The (eastern) black swallowtail, American swallowtail or parsnip swallowtail, is a butterfly found throughout much of North America. It is the state butterfly of Oklahoma and New Jersey. The species is named after the figure in Greek mythology, Polyxena, who was the youngest daughter of King Priam of Troy.
The common sootywing , also called the Roadside Rambler, is a butterfly of the family Hesperiidae. It is found from the central parts of the United States, south to central Mexico. Strays may colonize up to southern British Columbia, northern Michigan, southern Quebec and southern Maine. It is not found on peninsular Florida.
The zebra longwing or zebra heliconian, is a species of butterfly belonging to the subfamily Heliconiinae of the family Nymphalidae. It was first described by Carl Linnaeus in his 1767 12th edition of Systema Naturae. The boldly striped black and white wing pattern is aposematic, warning off predators.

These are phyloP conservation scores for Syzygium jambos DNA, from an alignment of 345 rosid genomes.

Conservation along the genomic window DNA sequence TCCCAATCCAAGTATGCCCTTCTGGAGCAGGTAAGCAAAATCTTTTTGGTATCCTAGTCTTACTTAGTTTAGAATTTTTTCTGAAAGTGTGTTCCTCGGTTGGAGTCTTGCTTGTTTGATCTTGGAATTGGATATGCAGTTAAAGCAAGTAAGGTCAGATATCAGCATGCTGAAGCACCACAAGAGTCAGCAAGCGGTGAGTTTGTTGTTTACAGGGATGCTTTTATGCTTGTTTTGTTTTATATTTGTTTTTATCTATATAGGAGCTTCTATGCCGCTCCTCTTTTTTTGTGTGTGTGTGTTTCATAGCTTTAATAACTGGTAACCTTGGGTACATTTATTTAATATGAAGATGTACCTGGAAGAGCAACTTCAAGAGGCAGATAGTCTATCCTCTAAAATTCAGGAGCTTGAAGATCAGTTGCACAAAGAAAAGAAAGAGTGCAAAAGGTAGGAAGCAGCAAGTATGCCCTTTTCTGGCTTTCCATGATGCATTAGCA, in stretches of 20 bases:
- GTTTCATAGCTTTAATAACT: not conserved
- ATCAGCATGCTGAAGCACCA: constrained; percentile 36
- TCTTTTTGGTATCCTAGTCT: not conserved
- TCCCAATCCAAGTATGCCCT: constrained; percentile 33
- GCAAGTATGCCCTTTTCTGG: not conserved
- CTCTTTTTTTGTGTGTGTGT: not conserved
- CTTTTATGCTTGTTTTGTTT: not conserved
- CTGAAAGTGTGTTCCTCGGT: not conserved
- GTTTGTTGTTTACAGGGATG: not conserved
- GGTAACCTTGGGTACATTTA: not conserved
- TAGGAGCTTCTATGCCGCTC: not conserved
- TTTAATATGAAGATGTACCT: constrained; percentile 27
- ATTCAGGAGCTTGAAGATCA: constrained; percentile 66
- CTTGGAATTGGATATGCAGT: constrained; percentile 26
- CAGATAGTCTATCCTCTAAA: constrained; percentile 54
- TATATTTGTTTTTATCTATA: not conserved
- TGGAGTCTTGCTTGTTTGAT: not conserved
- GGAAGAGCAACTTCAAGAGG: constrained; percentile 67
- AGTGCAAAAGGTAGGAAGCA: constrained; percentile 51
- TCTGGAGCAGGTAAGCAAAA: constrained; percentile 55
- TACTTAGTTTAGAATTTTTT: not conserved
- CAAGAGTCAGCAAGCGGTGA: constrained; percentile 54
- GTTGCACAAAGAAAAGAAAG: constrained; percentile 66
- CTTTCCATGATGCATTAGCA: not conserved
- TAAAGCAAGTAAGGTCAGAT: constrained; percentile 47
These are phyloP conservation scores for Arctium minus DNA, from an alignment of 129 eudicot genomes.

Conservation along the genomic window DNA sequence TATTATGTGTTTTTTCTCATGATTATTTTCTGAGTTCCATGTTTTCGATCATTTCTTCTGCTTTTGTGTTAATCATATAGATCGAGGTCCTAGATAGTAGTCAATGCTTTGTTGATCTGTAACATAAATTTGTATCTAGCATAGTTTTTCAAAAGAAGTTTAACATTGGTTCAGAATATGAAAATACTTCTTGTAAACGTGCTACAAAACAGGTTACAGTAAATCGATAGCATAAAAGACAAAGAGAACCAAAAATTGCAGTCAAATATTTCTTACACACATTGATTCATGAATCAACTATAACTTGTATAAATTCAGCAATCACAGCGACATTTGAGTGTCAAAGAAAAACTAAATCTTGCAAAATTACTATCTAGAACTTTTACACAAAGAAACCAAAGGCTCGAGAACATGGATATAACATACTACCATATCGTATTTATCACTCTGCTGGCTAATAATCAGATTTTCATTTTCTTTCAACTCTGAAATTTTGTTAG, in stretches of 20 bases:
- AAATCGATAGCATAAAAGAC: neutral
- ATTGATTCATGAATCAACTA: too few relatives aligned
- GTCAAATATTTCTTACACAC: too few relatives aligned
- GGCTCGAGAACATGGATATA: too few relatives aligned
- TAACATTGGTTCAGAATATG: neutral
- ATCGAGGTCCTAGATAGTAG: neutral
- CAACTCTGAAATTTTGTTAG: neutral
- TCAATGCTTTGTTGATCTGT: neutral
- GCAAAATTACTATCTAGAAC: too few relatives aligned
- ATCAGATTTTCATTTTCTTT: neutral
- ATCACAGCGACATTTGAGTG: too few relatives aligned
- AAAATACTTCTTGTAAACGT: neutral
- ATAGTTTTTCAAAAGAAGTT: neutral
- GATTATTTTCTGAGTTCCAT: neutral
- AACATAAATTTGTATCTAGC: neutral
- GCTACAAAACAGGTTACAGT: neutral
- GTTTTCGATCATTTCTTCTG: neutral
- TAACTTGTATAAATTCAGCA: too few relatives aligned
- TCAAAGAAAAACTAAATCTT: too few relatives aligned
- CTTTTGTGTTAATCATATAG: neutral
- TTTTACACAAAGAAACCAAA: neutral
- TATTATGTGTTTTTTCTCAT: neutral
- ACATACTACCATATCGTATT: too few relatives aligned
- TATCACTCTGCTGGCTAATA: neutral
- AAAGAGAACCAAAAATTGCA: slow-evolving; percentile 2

The spicebush swallowtail or green-clouded butterfly, is a common black swallowtail butterfly found in North America. It has two subspecies, Papilio troilus troilus and Papilio troilus ilioneus, the latter found mainly in the Florida peninsula. The spicebush swallowtail derives its name from its most common host plant, the spicebush. The family to which spicebush swallowtails belong, Papilionidae, or swallowtails, include the largest butterflies in the world. The swallowtails are unique in that even while feeding, they continue to flutter their wings. Unlike other swallowtail butterflies, spicebushes fly low to the ground instead of at great heights.
The Atala butterfly, also called the Coontie Hairstreak, is a small colorful butterfly in the family Lycaenidae. It is found in southeastern Florida, the Bahamas, Cuba, the Cayman Islands, and probably on other Caribbean islands. Its coloration and habits are unique among butterflies within its range.